In the midst of the Fukushima Daiichi nuclear disaster in March 2011, electric vehicle (EV) batteries were used in an unusual and innovative way—as energy storage. The earthquake caused a plant shutdown, but the following Tsunami waters damaged the back-up diesel generators responsible for cooling the plant’s systems. Many do not realize that as the situation in the nuclear reactors became increasingly dire and with no ability to generate power onsite, the Tokyo Electric Power Co. (TEPCO) brought in fully-charged EV batteries to supply electricity, restart the pumps, and reestablish steady water circulation for cooling. Fukushima demonstrated to the world that EV batteries can not only be used for transportation, but also as mobile power sources able to resupply the power grid.
Use of EV Batteries for Storage is Growing
Elsewhere in the world, traditional EV batteries are gaining support not only to power vehicles, but also as battery storage. For example, car manufacturer Nissan has partnered with Canadian electric company PowerStream to pilot tests to determine the potential of using its popular model, the Nissan Leaf, for battery storage. The concept has been called Vehicle to Home, or V2H, and the vehicle would essentially communicate with the power grid, its charging station, and the house to determine when and how much electricity is needed in times of grid strain, such as brownouts in heat waves, or general power outages. Additionally, V2H could be used to avoid peak energy demand charges. Nissan states that the 24 kWh of energy could power the average home for 24 hours without power conservation attempts. The special V2H charging station also has the load capacity to power common household appliances at the same time.
Elon Musk and Tesla have introduced the $3,500 Powerwall, to be delivered in late 2015. Based on the technology used in the Tesla Model S battery, the Powerwall is a home battery that charges using electricity generated from solar panels and has the additional benefit of automatically recharging in the middle of night when energy demand is at its lowest. This new technology may be most feasible for someone who already has solar panels and a power inverter installed, so one can avoid buying an additional ac/dc inverter.
In April 2015, Musk also unveiled the Powerpack, a $25,000 version of the Powerwall for businesses. Even before the public announcement, Walmart signed a deal with Tesla to test its stores with Powerpacks in conjunction with existing solar panels. Musk informed shareholders at the April announcement that as much as 80% of the non-vehicle battery business will likely be to utilities and large industrial customers like Walmart.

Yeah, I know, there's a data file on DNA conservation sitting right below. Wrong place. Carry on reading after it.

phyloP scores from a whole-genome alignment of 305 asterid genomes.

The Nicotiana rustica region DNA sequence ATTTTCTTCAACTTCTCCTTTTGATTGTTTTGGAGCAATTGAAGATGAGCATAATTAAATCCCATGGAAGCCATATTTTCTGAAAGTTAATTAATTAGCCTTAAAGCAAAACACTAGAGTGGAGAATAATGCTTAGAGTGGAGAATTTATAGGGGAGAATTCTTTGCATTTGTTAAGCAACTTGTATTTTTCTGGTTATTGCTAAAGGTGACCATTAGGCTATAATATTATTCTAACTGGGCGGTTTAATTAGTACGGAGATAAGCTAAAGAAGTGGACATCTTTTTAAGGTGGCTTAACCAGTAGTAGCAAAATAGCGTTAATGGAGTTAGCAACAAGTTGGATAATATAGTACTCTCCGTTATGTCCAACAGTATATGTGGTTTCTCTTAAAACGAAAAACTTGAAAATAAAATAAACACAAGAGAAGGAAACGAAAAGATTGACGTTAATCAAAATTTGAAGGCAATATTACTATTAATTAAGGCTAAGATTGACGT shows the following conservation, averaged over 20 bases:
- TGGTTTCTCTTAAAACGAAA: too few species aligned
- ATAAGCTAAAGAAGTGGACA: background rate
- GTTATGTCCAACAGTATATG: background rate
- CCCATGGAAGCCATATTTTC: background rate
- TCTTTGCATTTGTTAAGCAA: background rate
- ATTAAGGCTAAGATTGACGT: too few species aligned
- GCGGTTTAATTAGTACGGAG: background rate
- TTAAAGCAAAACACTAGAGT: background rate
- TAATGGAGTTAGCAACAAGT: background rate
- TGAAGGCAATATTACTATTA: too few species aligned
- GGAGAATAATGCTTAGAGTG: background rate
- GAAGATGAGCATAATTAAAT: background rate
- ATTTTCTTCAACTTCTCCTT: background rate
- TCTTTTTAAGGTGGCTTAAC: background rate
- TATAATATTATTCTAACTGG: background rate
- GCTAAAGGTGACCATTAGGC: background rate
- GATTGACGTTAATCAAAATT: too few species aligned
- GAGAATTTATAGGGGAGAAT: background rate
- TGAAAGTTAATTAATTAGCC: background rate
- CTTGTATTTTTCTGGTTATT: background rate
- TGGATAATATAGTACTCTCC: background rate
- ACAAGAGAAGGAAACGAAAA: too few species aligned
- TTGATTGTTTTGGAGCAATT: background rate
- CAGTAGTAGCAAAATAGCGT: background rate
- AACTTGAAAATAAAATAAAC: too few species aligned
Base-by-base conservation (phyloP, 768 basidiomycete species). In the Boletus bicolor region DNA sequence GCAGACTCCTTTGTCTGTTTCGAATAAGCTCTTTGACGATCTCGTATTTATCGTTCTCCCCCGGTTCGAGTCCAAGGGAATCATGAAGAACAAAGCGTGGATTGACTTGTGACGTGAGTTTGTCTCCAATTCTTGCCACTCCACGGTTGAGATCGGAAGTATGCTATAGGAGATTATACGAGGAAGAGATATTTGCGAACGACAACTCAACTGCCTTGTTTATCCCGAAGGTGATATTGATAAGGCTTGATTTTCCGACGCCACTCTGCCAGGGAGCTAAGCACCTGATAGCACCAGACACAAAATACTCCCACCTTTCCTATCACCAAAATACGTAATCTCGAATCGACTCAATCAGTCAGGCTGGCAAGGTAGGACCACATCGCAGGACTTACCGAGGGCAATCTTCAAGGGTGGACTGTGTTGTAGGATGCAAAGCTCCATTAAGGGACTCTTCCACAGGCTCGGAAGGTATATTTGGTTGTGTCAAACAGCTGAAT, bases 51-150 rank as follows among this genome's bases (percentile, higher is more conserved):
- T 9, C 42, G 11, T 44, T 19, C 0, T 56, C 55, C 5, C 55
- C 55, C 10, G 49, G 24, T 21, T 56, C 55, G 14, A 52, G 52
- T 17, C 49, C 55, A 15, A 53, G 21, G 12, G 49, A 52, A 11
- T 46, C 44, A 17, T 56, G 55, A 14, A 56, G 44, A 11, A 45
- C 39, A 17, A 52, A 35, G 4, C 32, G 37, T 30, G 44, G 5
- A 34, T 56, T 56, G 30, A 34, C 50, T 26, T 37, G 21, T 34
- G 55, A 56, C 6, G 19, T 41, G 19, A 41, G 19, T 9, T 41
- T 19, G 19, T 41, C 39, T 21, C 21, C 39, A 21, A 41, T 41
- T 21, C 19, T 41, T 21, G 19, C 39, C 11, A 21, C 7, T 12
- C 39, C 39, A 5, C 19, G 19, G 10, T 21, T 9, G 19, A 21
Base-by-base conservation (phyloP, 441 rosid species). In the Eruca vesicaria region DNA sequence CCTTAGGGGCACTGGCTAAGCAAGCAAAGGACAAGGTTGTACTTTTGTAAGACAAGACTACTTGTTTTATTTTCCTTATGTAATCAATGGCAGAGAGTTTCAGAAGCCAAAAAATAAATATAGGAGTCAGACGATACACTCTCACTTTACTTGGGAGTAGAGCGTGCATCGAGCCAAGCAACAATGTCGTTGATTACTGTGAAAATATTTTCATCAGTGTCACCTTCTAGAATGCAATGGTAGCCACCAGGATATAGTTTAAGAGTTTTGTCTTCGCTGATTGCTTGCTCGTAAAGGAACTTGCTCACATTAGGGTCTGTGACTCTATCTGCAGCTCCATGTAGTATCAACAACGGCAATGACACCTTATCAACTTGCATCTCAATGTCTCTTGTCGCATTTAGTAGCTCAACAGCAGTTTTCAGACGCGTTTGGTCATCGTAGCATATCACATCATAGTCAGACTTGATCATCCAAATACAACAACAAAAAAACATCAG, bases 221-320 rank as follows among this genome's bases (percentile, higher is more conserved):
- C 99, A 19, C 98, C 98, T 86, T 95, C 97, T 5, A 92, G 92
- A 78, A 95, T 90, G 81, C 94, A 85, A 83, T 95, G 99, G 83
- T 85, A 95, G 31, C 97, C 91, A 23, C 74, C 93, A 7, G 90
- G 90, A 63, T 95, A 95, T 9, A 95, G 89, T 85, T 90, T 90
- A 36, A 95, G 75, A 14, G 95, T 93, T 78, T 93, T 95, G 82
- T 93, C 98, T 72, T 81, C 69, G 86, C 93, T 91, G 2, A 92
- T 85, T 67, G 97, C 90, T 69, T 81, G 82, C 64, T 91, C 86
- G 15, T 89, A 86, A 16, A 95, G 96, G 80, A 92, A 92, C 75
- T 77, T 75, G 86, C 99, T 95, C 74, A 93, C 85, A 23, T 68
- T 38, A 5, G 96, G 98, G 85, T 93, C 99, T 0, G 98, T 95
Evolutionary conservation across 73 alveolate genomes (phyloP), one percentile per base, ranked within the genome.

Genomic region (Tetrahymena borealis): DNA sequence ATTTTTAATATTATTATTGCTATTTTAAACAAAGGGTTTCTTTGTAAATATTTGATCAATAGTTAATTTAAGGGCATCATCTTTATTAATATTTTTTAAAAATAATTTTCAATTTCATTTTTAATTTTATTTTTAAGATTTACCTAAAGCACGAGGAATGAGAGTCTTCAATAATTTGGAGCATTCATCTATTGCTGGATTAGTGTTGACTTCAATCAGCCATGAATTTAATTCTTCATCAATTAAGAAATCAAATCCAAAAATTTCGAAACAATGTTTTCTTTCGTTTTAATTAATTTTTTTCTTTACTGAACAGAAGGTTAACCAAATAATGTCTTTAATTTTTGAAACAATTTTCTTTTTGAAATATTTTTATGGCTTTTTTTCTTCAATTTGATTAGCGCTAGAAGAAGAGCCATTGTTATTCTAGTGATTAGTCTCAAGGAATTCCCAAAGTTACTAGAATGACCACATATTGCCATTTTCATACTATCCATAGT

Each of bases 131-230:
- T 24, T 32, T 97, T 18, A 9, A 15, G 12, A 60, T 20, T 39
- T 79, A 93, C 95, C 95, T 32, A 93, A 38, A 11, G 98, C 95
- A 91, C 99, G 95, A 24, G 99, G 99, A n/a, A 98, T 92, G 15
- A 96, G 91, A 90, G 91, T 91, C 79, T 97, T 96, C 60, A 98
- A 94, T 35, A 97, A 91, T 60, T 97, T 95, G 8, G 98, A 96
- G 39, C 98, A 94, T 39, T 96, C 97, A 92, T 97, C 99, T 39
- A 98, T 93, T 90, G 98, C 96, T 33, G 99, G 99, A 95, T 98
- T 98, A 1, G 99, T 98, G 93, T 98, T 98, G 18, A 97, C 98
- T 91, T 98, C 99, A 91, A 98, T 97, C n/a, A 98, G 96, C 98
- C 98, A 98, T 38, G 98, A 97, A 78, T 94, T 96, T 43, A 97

Recycled EV Batteries for Power
Companies are getting involved in EV batteries in a different way—recycled EV batteries. Recycling EV batteries extends their life and prevents the immediate disposal in landfills. The typical lifetime of an EV battery is 10 to 12 years, but after the batteries have exhausted their use within a vehicle such as the Chevrolet Volt or Nissan Leaf, the batteries still maintain up to 80% of their capacity. For example, Chevrolet is currently using five recycled Chevy Volt batteries to power the new General Motors Enterprise Data Center at its Milford Proving Ground, helping the Center to annually deliver net-zero energy use. The batteries also provide back-up power to the building for four hours in the event of an outage and can provide excess energy to the grid that supplies the Milford campus. Because electric car sales are currently depressed in Japan and in the United States thus causing supply to be low, time will tell if recycled EV batteries will cause a significant and broad energy impact.
Through Tragedy Comes Opportunity
The future for EV batteries as storage should gain additional momentum due to a 2013 order from the California Public Utilities Commission, which requires Edison, San Diego Gas & Electric and Pacific Gas & Electric to install or contract for more than 1,325 megawatts of electricity storage throughout the state by 2020, thus creating a significant market for batteries such as the Powerwall and recycled EV batteries. Additionally, the Department of Energy is conducting extensive research on EV batteries, including ways to reduce size and production costs, both of which may make use of new EV batteries as storage more feasible. Although in some ways the use of EV batteries as storage was brought to the public eye by a tragedy, the future for this type of battery storage has serious potential, especially as more technological improvements are made regarding size, weight, capacity and costs.